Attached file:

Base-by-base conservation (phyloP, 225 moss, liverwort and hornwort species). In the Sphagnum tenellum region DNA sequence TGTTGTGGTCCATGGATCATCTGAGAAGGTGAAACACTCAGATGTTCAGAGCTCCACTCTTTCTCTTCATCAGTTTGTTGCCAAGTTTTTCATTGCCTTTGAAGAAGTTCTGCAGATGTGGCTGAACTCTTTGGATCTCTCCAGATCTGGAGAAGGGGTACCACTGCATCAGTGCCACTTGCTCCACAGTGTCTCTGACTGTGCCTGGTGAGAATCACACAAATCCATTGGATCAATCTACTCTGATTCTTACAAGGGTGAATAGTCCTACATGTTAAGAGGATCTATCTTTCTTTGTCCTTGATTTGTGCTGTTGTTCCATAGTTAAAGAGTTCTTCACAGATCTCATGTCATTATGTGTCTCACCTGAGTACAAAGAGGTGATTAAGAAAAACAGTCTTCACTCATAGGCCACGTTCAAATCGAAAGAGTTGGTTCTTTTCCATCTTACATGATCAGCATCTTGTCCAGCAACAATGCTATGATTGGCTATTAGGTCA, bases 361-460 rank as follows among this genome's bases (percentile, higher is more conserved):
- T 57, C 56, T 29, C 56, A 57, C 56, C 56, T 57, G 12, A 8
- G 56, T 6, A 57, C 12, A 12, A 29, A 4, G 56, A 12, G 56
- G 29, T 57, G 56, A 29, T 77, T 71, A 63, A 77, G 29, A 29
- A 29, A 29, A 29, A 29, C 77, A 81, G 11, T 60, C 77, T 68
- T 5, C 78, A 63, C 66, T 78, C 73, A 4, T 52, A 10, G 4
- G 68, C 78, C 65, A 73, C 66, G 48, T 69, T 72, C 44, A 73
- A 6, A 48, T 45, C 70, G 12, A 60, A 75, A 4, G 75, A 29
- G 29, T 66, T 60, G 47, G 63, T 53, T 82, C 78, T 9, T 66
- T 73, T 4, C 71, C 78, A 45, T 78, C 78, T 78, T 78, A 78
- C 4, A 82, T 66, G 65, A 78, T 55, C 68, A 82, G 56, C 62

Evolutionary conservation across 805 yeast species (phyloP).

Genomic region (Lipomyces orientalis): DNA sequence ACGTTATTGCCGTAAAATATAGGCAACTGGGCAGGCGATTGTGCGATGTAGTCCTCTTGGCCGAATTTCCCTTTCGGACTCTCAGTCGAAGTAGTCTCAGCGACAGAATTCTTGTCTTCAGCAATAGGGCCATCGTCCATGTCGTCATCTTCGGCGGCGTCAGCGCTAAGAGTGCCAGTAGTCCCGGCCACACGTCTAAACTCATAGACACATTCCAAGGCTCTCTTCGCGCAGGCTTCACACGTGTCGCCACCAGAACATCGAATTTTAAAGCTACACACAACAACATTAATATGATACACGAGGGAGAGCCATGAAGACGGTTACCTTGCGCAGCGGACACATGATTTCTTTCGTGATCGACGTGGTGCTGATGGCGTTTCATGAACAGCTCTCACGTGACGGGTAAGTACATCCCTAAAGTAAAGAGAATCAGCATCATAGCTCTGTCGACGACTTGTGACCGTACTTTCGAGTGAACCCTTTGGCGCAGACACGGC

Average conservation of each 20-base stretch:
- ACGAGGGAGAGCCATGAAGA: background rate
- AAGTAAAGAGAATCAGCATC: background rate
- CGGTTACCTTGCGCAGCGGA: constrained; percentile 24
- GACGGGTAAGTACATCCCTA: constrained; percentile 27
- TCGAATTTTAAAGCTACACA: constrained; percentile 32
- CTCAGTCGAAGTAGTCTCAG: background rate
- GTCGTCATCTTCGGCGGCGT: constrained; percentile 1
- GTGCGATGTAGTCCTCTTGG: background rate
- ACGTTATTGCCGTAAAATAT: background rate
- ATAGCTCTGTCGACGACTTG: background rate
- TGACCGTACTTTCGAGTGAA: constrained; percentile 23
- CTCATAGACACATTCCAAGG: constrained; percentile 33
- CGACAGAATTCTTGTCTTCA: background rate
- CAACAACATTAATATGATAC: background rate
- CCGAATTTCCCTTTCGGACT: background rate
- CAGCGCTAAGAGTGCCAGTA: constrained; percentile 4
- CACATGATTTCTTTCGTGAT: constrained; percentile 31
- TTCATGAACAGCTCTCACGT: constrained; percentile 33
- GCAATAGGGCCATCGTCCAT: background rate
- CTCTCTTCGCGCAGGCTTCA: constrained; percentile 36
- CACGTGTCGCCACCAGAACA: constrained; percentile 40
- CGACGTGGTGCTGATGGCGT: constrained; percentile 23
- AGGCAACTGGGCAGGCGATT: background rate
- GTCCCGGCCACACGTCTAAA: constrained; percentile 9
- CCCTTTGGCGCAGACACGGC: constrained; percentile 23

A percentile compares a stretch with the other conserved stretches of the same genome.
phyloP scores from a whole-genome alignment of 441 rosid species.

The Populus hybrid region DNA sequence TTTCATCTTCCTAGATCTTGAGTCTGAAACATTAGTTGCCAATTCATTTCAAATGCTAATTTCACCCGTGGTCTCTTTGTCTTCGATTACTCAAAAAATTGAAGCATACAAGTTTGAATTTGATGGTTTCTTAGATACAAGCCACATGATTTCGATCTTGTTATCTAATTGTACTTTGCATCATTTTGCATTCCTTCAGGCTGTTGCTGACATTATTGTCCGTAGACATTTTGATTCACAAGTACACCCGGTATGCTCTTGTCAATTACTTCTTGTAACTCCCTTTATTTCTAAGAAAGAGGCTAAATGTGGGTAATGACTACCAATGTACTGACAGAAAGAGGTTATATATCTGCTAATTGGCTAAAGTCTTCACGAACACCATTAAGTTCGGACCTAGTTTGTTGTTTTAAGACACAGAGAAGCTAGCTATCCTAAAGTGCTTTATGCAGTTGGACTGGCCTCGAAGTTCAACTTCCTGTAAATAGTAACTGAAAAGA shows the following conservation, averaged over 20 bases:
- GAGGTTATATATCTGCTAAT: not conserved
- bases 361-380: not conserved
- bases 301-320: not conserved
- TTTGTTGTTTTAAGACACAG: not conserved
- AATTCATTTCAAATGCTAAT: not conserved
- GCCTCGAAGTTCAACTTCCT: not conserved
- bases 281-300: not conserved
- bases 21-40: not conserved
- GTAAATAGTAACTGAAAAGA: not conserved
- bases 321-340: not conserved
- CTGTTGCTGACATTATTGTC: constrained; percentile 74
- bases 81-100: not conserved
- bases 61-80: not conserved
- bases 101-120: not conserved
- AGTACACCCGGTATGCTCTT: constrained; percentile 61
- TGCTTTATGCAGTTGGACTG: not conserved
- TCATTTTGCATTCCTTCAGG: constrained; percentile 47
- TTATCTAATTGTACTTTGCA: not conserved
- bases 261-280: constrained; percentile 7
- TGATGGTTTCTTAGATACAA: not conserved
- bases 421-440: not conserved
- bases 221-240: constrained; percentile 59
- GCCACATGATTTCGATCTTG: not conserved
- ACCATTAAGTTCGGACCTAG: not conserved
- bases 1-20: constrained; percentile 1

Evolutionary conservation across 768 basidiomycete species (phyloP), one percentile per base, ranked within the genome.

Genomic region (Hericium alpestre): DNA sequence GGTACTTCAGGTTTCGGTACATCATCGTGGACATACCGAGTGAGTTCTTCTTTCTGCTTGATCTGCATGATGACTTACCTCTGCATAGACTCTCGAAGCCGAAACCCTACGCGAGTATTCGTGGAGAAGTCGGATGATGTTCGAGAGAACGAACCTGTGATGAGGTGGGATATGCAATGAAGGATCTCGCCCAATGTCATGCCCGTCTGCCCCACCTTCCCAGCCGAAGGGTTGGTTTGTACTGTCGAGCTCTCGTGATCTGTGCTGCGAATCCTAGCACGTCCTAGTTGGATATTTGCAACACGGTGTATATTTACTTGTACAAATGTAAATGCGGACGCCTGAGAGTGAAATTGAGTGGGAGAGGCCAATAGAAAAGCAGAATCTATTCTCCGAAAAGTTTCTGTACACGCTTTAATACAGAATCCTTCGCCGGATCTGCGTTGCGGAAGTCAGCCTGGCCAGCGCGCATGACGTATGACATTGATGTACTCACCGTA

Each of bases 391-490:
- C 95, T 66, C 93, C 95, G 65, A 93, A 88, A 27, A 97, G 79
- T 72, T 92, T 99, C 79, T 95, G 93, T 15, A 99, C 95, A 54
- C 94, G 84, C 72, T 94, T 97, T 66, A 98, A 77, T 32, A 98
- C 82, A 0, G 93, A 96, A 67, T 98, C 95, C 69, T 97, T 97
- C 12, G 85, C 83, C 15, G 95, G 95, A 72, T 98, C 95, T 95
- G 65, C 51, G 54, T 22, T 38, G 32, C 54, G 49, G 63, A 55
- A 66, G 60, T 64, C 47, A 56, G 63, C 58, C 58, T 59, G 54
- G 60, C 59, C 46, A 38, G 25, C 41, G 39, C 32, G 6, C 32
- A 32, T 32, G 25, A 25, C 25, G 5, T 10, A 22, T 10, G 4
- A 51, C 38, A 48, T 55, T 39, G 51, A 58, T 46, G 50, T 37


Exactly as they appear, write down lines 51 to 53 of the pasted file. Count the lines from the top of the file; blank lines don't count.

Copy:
- GTAAATAGTAACTGAAAAGA: not conserved
- bases 321-340: not conserved
- CTGTTGCTGACATTATTGTC: constrained; percentile 74